Abstract 14474: Hedgehog Interacting Protein Controls Age-Dependent Angiogenic Activity in Human Cardiac Progenitor Cells Through Insulin-Like Growth Factor-1 Receptor Signaling
Background- The rate of human myocyte turnover declines with age by loss of intrinsic cardiogenic potency of cardiac progenitor cells (CPCs). Although those myocytes are fed by vessels, angoigenic activity of CPCs remains to be elucidated. So we clarify angiogenic potency of CPCs and the molecular mechanisms involved in angiogenesis.
Methods and Results- Human CPCs were isolated from myocardial specimens of 90 patients and classified into 2 groups (neonate and infant) along with age. Global gene expression analysis, quantitative RT-PCR, and differentiation potential were examined. RNA interference using exogenous short interference RNAs was performed to verify the genetic function. Tube formation analysis showed that infant CPCs had higher angiogenic activity with the secretion of various growth factors, whereas insulin-like growth factor-1 receptor (IGF1R) showed an augmented expression in neonates when myocyte turnover was prominent. Gene expression analysis showed 3 candidate genes include hedgehog-interacting protein (HHIP), heparin-binding epidermal growth factor (HB-EGF), and homeodomain-zinc finger protein ZFHX4 were significantly upregulated in neonatal CPCs. Knockdown of IGF1R in neonatal CPCs exhibited an enhanced angiogenic activity compared with control CPCs. This observation was addressed by a significant decrease in HHIP expression, whereas the levels of HB-EGF and ZFHX4 remained unchanged. To investigate whether HHIP might be the direct targets for controlling the angiogenesis, endogenous HHIP was interfered in CPCs. Knockdown of HHIP significantly increased the angiogenic activity similar to that found in CPCs treated by IGF1R inhibition.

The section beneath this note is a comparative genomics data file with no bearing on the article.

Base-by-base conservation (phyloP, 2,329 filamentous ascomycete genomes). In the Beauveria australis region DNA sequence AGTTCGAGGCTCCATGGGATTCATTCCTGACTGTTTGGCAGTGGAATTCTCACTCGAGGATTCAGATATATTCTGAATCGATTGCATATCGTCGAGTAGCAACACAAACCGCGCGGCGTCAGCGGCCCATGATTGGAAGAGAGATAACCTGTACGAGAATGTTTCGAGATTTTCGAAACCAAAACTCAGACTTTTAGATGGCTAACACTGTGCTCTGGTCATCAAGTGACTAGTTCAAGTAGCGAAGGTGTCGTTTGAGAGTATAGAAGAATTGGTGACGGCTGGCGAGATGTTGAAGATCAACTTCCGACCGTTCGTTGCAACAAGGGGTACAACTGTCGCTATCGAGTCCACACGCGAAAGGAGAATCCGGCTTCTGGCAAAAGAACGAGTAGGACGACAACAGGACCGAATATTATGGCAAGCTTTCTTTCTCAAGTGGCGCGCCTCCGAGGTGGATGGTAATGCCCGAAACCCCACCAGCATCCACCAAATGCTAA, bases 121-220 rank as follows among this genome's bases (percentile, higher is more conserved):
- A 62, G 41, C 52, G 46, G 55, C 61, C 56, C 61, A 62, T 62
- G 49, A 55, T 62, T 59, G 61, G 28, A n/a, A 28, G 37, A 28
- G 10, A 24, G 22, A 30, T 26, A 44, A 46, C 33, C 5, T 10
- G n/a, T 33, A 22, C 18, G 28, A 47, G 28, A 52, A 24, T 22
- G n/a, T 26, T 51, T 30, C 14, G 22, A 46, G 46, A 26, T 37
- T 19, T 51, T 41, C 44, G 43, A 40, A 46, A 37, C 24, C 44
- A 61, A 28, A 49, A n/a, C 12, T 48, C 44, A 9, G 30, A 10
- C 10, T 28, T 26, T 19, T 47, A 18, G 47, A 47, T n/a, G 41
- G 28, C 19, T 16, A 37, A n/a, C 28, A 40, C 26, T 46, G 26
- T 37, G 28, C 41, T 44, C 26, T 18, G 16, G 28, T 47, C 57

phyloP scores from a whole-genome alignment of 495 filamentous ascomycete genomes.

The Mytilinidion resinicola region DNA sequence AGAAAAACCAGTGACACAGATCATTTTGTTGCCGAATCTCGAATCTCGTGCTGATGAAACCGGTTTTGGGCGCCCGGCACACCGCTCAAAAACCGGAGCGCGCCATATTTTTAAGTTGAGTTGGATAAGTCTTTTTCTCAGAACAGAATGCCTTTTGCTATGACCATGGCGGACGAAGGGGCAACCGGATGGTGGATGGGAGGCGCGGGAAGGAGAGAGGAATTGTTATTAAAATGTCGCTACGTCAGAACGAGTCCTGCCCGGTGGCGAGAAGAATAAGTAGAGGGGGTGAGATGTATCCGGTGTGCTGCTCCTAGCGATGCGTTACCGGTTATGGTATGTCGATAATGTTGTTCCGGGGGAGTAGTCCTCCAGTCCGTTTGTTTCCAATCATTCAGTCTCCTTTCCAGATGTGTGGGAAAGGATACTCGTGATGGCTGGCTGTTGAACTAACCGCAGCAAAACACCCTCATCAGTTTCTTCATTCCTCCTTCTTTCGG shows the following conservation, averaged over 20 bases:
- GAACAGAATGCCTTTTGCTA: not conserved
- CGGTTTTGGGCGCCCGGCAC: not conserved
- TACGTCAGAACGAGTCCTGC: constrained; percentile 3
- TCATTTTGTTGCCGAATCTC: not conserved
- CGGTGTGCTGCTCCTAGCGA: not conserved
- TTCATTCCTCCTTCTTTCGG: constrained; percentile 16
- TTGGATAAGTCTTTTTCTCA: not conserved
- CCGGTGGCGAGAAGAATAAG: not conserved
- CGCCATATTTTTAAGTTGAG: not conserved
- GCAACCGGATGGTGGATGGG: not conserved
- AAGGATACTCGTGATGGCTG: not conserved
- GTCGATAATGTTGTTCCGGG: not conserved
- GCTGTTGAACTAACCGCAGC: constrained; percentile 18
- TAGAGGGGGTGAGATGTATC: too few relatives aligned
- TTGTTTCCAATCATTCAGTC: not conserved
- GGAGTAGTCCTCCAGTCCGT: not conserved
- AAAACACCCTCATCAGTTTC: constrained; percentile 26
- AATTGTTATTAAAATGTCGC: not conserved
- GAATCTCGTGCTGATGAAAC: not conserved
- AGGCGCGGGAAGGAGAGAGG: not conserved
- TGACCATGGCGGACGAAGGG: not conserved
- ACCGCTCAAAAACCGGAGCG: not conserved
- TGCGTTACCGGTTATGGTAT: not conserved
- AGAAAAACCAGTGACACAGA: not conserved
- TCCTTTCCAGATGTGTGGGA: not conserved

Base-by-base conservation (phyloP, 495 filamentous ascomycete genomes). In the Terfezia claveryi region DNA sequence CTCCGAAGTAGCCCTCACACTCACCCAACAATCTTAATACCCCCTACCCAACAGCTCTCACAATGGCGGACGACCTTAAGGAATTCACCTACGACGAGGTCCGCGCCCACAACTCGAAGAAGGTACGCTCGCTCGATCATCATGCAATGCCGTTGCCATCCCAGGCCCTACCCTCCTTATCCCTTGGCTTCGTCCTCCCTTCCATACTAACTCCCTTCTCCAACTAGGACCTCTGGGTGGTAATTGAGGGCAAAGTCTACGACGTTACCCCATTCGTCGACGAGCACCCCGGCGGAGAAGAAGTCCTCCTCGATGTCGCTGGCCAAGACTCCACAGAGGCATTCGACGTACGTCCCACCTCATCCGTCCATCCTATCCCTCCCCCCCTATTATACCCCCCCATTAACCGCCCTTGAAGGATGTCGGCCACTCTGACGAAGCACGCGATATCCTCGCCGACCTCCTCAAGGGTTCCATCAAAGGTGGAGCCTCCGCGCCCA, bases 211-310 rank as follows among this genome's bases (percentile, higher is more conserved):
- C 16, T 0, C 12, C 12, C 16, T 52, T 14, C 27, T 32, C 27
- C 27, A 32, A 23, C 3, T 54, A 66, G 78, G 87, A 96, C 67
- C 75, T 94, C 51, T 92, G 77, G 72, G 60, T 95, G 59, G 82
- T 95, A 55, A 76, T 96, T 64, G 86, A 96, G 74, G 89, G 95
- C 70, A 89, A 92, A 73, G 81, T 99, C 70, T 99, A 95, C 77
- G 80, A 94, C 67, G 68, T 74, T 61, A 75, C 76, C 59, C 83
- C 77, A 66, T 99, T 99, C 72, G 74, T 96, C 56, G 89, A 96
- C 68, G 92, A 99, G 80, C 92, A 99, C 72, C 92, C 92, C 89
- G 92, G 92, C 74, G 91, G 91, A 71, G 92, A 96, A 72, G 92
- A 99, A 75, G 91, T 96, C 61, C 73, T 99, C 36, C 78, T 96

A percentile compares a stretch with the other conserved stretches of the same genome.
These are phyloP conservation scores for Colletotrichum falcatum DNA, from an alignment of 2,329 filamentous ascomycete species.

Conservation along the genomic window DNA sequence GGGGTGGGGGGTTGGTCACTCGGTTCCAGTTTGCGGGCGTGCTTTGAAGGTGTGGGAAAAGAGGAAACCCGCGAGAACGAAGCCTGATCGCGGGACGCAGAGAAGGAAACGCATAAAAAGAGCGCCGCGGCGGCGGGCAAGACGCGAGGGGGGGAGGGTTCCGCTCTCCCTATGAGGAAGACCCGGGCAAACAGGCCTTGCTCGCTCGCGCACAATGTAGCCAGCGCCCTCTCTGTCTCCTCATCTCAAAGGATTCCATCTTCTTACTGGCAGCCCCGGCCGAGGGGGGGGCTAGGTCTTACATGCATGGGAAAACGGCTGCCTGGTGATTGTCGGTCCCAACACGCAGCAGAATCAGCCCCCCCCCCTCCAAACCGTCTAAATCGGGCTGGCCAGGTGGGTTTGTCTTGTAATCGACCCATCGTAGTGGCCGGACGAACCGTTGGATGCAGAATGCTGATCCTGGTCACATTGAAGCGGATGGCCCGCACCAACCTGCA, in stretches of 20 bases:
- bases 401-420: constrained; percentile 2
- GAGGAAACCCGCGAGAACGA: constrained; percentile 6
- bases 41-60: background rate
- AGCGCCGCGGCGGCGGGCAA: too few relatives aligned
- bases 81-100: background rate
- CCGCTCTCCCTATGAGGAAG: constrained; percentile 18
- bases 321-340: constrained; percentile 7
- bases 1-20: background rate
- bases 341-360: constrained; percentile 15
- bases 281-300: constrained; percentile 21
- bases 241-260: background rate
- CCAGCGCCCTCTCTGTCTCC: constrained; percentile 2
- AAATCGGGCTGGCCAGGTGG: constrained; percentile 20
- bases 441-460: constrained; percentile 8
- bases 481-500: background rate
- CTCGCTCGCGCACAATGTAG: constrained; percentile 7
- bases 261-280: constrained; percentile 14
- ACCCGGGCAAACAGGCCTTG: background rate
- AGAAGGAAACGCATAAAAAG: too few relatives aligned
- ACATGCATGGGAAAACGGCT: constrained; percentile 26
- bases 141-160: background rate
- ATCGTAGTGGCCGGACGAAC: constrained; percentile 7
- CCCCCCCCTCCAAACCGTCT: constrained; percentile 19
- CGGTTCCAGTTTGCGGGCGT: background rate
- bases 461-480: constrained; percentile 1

Conclusions- Our results suggest a functional significance of IGF1R-mediated physiological alteration of human CPC differentiation potential. HHIP controls age-dependent angiogenic activity in human cardiac progenitor cells under IGF pathway, and may be a therapeutic target to modulate human CPC in the development of new therapies for heart failure.
- © 2012 by American Heart Association, Inc.